Alberta to send PPE to Ontario, Quebec and BC

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Shandro also said Alberta would send personal protective equipment and ventilators to Quebec, Ontario and British Columbia.

He also credited Alberta's early pandemic and planning for the surplus in supplies, as well as its buying power that he says comes from the provincial health system's central administration. "Going forward, testing all symptomatic Albertans will give us a more complete picture of trends over time".

"Our planning has been ongoing for a little while and we have been working hard to harness what we have", said Jitendra Prasad, chief program officer of contracting, procurement and supply management for AHS. Alberta-wide, there are now 44 people in hospital, including 14 admitted to intensive care units. We've had some offers from a province - Alberta.

"I think it's really a great honour that we are able to do this and I think it does demonstrate that Albertans will always stand with fellow Canadians coast to coast", Prasad said.

Based on that modeling, with current supply stockpiles and more shipments on the way, Alberta will retain enough of each of the PPE items to maintain an adequate supply of each.

The premier reiterated Albertans must continue to make choices that minimize social contact over the following weeks for the province to stay on track to outperform modelling projections. "So I hope that one of the lessons to be learned from this crisis is that we are all in this together", Kenney said.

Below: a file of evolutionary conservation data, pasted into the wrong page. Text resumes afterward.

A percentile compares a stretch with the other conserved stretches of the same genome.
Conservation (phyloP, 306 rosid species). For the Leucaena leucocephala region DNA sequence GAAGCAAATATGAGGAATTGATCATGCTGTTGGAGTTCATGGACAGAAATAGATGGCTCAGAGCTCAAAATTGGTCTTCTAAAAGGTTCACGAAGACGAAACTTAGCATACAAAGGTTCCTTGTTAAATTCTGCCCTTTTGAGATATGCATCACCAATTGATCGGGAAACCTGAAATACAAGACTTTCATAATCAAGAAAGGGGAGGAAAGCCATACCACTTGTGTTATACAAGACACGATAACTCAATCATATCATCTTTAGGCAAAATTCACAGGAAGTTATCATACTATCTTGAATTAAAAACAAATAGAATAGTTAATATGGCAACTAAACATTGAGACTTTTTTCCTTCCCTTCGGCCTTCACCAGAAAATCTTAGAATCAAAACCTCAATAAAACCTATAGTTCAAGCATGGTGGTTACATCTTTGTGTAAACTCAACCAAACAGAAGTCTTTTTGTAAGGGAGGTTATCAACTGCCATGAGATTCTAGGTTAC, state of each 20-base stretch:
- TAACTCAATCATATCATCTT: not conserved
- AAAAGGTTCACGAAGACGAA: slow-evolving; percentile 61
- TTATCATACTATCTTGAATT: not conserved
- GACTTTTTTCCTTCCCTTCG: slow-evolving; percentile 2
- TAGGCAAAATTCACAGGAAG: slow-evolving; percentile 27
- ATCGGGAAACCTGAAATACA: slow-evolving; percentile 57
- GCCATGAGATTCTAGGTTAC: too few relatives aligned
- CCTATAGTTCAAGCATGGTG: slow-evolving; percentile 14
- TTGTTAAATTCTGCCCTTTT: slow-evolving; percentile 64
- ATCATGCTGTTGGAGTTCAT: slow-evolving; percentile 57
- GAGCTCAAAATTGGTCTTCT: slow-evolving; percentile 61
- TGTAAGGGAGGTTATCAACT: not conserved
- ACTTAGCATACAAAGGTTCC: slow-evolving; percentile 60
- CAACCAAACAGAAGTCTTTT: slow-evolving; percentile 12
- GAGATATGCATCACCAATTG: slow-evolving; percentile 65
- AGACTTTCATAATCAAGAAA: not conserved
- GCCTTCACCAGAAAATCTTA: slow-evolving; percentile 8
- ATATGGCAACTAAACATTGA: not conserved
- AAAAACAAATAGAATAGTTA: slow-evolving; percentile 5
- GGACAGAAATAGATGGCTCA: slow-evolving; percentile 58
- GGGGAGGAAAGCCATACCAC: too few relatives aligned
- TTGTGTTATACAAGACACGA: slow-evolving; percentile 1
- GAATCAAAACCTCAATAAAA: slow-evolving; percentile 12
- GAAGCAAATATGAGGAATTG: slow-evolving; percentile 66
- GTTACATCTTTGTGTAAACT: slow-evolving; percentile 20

The Alberta government said at least 237 COVID-19 cases in the province are suspected to be the result of spread within the community.

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However, "all study participants will continue to receive clinical care as directed for their condition", the NIH said. However, the drug can cause dermatological reactions, seizures, cardiac arrythmias, and hypoglycemia.

On Sunday, Alberta reported 82 new cases and four new deaths from COVID-19, bringing the province's totals to 1,651 and 44, respectively.

There are now 774 confirmed recovered cases of COVID-19 in the province.

Hinshaw noted Monday that the expanded testing could lead to a jump in case numbers.

In Monday's update, Hinshaw said the province will be expanding testing to now include any individual exhibiting symptoms of COVID-19, including cough, fever, runny nose, sore throat or shortness of breath.

Workers in long-term care facilities and supportive-living sites will only be allowed to work at one location.

As well, workers will now be required to wear masks at all times when providing direct patient care, or working within two metres of any others in patient care areas.

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